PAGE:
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# Memoizing Fibonnaci

As programmers, we often want our code to be DRY - written with the fewest characters possible. However, as anyone who has been stuck in a death loop of recursion can attest, even syntactically DRY bits of code can cause us problems:

``````def death_loop(num)
return death_loop(num + 1)
end
``````

But what if our code needs to be recursive? Sometimes we need to write functions that call on themselves.

## Enter memoization.

Memoization is an optimization technique used primarily to speed up computer programs by storing the results of expensive function calls and returning the cached result when the same inputs occur again.

In other words, memoization offers programmers the chance to be DRY functionally as well as syntactically, reducing the number of times a function is called by our program.

## How it works

We will define a function. Let's call it compute(input)
In the body of the function, compute(input) will...

1. Check if this precise input has been computed before (using a `memo` variable we will define below).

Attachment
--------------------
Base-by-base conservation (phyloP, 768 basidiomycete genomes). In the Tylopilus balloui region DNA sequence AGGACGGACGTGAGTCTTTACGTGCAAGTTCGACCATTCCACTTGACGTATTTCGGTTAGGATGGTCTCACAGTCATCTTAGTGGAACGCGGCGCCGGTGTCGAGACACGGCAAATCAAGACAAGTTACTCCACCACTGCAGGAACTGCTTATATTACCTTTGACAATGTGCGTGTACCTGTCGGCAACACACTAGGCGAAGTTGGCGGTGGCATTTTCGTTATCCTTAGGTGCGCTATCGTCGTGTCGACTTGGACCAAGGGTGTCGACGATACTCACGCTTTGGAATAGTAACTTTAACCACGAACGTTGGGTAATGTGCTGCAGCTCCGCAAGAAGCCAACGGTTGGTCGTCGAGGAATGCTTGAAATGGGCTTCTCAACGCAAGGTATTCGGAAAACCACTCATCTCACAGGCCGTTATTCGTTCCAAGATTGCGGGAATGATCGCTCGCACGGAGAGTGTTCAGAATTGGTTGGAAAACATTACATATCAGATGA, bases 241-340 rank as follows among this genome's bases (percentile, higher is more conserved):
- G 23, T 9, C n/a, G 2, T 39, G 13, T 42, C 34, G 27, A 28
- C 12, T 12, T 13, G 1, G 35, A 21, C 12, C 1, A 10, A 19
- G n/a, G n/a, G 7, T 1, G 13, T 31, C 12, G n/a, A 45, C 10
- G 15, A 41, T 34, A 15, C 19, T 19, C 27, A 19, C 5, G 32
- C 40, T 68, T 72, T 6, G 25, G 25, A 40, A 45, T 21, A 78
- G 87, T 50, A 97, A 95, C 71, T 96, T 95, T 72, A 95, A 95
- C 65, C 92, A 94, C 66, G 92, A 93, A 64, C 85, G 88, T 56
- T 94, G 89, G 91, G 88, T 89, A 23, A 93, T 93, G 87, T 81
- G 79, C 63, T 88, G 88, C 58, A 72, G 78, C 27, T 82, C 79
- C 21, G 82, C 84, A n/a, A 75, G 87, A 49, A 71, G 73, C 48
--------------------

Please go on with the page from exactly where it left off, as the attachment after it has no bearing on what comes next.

2. If this input has been computed before, return `memo` and save the program needless computing!
3. If this input has not yet been computed, perform computations.
4. Save result of the computations to `memo`.
5. Return the result.

Let's take a look at a case that's a little less common and a little more interesting than a recursive death loop.

## Enter Fibonacci

If you were an enthusiast of calculus or the illuminati in high-school, you may have encountered that most famous example of recursive sequences, the Fibonacci Numbers. Put simply, each number in the sequence (integers only) is equal to the sum of the two preceding numbers, starting with the bottom two numbers of 0 and 1.

0, 1, 1, 2, 3, 5, 8, 13, 21, 34, 55, 89, 144, ... and on to infinity.

Let's take a look at Fibonacci in code. Written in Ruby without memoization, our Fibonacci code might look something like this:

This solution works great for small numbers, but comes with some serious time complexity costs. As the input increases, the "sub-calls" of our function grow exponentially, as illustrated by a recursion tree:

To save on these costs, we can define a Memoize class in Ruby and use a @memo variable to cache our completed computations.

Benissimo. Fibonacci memoized.